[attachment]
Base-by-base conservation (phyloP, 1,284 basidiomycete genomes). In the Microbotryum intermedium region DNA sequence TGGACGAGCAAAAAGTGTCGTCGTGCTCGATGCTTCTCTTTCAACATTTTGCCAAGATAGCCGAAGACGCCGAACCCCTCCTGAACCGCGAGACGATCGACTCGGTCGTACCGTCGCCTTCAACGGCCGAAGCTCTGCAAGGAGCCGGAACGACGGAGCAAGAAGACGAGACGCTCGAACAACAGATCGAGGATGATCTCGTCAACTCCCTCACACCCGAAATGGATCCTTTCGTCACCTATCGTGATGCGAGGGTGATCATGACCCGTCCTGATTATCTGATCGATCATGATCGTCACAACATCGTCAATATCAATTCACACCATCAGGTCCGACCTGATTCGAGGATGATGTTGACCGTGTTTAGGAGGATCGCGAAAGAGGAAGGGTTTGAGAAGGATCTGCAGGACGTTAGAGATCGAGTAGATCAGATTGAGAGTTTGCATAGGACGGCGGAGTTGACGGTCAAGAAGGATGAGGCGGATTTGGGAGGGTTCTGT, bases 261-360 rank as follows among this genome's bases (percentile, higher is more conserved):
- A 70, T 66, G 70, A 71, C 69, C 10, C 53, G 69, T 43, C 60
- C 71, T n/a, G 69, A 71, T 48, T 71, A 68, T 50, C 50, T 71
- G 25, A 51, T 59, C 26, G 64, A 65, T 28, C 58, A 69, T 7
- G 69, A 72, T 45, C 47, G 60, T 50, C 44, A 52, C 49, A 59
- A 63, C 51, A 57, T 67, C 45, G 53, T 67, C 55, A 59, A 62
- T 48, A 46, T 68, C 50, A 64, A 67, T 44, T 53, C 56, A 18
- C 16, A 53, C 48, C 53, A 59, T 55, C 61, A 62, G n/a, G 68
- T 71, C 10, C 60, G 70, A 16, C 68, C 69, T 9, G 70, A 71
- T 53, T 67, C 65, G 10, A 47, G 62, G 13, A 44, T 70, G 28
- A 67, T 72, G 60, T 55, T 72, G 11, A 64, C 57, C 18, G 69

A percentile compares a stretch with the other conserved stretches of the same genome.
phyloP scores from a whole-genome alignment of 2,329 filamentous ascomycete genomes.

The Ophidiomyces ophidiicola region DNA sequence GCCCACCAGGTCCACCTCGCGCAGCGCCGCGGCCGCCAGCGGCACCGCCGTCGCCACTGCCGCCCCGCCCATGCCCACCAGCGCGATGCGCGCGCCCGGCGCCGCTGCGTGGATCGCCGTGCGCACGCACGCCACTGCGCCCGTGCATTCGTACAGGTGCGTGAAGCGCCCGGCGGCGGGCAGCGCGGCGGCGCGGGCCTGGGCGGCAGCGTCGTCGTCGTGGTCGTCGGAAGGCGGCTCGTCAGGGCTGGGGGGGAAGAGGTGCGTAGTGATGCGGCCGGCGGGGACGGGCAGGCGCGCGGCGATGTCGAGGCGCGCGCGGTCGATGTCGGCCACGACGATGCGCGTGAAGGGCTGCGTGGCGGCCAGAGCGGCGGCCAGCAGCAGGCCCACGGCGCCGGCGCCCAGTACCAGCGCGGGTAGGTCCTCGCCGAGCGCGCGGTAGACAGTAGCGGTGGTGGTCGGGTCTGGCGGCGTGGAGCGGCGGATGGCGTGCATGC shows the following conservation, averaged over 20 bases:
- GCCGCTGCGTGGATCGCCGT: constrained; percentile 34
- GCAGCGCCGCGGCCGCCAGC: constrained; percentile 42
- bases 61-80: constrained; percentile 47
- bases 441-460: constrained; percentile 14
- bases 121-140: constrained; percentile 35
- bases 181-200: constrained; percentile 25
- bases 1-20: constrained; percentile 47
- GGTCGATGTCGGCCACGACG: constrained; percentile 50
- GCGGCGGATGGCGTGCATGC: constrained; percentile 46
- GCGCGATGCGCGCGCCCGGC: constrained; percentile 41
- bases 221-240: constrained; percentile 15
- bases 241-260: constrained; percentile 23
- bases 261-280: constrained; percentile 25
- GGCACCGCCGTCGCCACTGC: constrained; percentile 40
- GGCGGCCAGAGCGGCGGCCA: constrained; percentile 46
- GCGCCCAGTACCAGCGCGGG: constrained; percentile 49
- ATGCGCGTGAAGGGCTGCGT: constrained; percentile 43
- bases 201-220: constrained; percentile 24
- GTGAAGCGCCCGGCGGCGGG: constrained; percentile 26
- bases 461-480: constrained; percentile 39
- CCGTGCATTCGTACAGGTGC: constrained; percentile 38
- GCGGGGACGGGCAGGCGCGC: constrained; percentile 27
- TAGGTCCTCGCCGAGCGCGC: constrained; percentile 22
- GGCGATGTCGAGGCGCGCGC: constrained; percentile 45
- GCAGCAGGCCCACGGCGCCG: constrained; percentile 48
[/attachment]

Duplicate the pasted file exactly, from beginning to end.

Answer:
Base-by-base conservation (phyloP, 1,284 basidiomycete genomes). In the Microbotryum intermedium region DNA sequence TGGACGAGCAAAAAGTGTCGTCGTGCTCGATGCTTCTCTTTCAACATTTTGCCAAGATAGCCGAAGACGCCGAACCCCTCCTGAACCGCGAGACGATCGACTCGGTCGTACCGTCGCCTTCAACGGCCGAAGCTCTGCAAGGAGCCGGAACGACGGAGCAAGAAGACGAGACGCTCGAACAACAGATCGAGGATGATCTCGTCAACTCCCTCACACCCGAAATGGATCCTTTCGTCACCTATCGTGATGCGAGGGTGATCATGACCCGTCCTGATTATCTGATCGATCATGATCGTCACAACATCGTCAATATCAATTCACACCATCAGGTCCGACCTGATTCGAGGATGATGTTGACCGTGTTTAGGAGGATCGCGAAAGAGGAAGGGTTTGAGAAGGATCTGCAGGACGTTAGAGATCGAGTAGATCAGATTGAGAGTTTGCATAGGACGGCGGAGTTGACGGTCAAGAAGGATGAGGCGGATTTGGGAGGGTTCTGT, bases 261-360 rank as follows among this genome's bases (percentile, higher is more conserved):
- A 70, T 66, G 70, A 71, C 69, C 10, C 53, G 69, T 43, C 60
- C 71, T n/a, G 69, A 71, T 48, T 71, A 68, T 50, C 50, T 71
- G 25, A 51, T 59, C 26, G 64, A 65, T 28, C 58, A 69, T 7
- G 69, A 72, T 45, C 47, G 60, T 50, C 44, A 52, C 49, A 59
- A 63, C 51, A 57, T 67, C 45, G 53, T 67, C 55, A 59, A 62
- T 48, A 46, T 68, C 50, A 64, A 67, T 44, T 53, C 56, A 18
- C 16, A 53, C 48, C 53, A 59, T 55, C 61, A 62, G n/a, G 68
- T 71, C 10, C 60, G 70, A 16, C 68, C 69, T 9, G 70, A 71
- T 53, T 67, C 65, G 10, A 47, G 62, G 13, A 44, T 70, G 28
- A 67, T 72, G 60, T 55, T 72, G 11, A 64, C 57, C 18, G 69

A percentile compares a stretch with the other conserved stretches of the same genome.
phyloP scores from a whole-genome alignment of 2,329 filamentous ascomycete genomes.

The Ophidiomyces ophidiicola region DNA sequence GCCCACCAGGTCCACCTCGCGCAGCGCCGCGGCCGCCAGCGGCACCGCCGTCGCCACTGCCGCCCCGCCCATGCCCACCAGCGCGATGCGCGCGCCCGGCGCCGCTGCGTGGATCGCCGTGCGCACGCACGCCACTGCGCCCGTGCATTCGTACAGGTGCGTGAAGCGCCCGGCGGCGGGCAGCGCGGCGGCGCGGGCCTGGGCGGCAGCGTCGTCGTCGTGGTCGTCGGAAGGCGGCTCGTCAGGGCTGGGGGGGAAGAGGTGCGTAGTGATGCGGCCGGCGGGGACGGGCAGGCGCGCGGCGATGTCGAGGCGCGCGCGGTCGATGTCGGCCACGACGATGCGCGTGAAGGGCTGCGTGGCGGCCAGAGCGGCGGCCAGCAGCAGGCCCACGGCGCCGGCGCCCAGTACCAGCGCGGGTAGGTCCTCGCCGAGCGCGCGGTAGACAGTAGCGGTGGTGGTCGGGTCTGGCGGCGTGGAGCGGCGGATGGCGTGCATGC shows the following conservation, averaged over 20 bases:
- GCCGCTGCGTGGATCGCCGT: constrained; percentile 34
- GCAGCGCCGCGGCCGCCAGC: constrained; percentile 42
- bases 61-80: constrained; percentile 47
- bases 441-460: constrained; percentile 14
- bases 121-140: constrained; percentile 35
- bases 181-200: constrained; percentile 25
- bases 1-20: constrained; percentile 47
- GGTCGATGTCGGCCACGACG: constrained; percentile 50
- GCGGCGGATGGCGTGCATGC: constrained; percentile 46
- GCGCGATGCGCGCGCCCGGC: constrained; percentile 41
- bases 221-240: constrained; percentile 15
- bases 241-260: constrained; percentile 23
- bases 261-280: constrained; percentile 25
- GGCACCGCCGTCGCCACTGC: constrained; percentile 40
- GGCGGCCAGAGCGGCGGCCA: constrained; percentile 46
- GCGCCCAGTACCAGCGCGGG: constrained; percentile 49
- ATGCGCGTGAAGGGCTGCGT: constrained; percentile 43
- bases 201-220: constrained; percentile 24
- GTGAAGCGCCCGGCGGCGGG: constrained; percentile 26
- bases 461-480: constrained; percentile 39
- CCGTGCATTCGTACAGGTGC: constrained; percentile 38
- GCGGGGACGGGCAGGCGCGC: constrained; percentile 27
- TAGGTCCTCGCCGAGCGCGC: constrained; percentile 22
- GGCGATGTCGAGGCGCGCGC: constrained; percentile 45
- GCAGCAGGCCCACGGCGCCG: constrained; percentile 48